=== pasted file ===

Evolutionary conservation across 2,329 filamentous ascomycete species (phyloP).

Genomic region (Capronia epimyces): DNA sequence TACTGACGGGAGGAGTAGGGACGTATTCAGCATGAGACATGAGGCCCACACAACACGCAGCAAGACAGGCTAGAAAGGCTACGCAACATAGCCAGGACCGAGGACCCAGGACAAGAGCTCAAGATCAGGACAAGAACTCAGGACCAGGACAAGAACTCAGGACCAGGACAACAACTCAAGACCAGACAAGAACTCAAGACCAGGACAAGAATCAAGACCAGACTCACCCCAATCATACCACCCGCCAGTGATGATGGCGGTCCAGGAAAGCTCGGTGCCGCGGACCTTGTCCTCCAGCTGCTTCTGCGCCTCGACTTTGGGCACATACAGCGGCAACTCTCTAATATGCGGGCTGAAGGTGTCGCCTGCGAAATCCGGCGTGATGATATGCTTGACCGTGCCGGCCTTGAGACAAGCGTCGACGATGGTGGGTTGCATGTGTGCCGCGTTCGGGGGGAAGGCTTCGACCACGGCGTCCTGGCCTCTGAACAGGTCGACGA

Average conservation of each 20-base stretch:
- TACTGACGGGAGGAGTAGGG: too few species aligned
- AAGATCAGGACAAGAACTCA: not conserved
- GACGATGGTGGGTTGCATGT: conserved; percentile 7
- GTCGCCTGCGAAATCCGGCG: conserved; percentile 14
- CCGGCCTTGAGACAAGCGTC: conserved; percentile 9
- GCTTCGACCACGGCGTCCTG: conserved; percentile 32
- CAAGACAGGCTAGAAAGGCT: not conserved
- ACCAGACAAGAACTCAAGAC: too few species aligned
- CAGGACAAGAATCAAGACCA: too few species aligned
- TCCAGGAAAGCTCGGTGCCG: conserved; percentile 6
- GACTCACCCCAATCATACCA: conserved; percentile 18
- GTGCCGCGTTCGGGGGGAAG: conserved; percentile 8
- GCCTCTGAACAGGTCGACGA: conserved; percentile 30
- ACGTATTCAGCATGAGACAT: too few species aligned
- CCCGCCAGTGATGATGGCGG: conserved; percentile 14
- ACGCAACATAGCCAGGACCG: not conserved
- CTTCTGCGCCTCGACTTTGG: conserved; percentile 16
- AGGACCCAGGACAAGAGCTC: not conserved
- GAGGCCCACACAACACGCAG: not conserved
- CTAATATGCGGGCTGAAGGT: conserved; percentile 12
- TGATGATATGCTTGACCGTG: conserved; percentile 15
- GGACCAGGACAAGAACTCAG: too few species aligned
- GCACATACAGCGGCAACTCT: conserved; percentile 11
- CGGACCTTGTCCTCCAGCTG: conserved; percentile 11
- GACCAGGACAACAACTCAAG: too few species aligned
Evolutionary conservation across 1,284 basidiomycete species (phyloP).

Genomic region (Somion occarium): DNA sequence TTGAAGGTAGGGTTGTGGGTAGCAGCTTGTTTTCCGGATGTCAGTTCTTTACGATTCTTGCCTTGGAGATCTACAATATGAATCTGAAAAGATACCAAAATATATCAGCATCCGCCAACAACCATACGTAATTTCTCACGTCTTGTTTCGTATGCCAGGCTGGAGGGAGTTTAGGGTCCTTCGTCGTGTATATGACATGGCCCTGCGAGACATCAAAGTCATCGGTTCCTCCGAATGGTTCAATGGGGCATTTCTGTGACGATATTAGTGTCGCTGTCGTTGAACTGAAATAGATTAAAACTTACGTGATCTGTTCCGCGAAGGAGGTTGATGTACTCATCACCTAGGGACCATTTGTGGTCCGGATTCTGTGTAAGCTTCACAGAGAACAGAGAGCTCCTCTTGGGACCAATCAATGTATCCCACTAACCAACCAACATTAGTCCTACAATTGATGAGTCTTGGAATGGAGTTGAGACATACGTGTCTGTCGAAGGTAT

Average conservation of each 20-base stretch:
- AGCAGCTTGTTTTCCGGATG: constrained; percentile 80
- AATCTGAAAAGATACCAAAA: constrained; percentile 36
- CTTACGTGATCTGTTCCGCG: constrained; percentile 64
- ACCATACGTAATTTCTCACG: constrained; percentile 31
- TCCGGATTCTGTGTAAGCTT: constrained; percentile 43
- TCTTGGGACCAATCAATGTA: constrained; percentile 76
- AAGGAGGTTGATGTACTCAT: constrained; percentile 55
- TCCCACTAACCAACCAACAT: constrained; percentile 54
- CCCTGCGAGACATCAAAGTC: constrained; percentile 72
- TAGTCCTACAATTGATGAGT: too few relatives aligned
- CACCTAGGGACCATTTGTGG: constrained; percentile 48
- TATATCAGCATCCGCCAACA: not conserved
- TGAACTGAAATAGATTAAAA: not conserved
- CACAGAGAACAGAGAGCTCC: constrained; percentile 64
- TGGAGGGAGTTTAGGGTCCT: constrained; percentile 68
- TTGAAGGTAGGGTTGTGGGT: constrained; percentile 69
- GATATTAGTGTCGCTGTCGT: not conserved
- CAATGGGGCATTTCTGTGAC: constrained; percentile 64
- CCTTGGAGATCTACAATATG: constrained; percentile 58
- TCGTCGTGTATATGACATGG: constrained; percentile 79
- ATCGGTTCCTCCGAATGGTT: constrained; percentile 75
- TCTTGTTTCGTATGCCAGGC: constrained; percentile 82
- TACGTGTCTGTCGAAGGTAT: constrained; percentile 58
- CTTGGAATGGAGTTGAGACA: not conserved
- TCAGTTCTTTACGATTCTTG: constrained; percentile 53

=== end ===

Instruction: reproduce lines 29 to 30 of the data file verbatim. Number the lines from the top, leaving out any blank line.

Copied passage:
Evolutionary conservation across 1,284 basidiomycete species (phyloP).

Genomic region (Somion occarium): DNA sequence TTGAAGGTAGGGTTGTGGGTAGCAGCTTGTTTTCCGGATGTCAGTTCTTTACGATTCTTGCCTTGGAGATCTACAATATGAATCTGAAAAGATACCAAAATATATCAGCATCCGCCAACAACCATACGTAATTTCTCACGTCTTGTTTCGTATGCCAGGCTGGAGGGAGTTTAGGGTCCTTCGTCGTGTATATGACATGGCCCTGCGAGACATCAAAGTCATCGGTTCCTCCGAATGGTTCAATGGGGCATTTCTGTGACGATATTAGTGTCGCTGTCGTTGAACTGAAATAGATTAAAACTTACGTGATCTGTTCCGCGAAGGAGGTTGATGTACTCATCACCTAGGGACCATTTGTGGTCCGGATTCTGTGTAAGCTTCACAGAGAACAGAGAGCTCCTCTTGGGACCAATCAATGTATCCCACTAACCAACCAACATTAGTCCTACAATTGATGAGTCTTGGAATGGAGTTGAGACATACGTGTCTGTCGAAGGTAT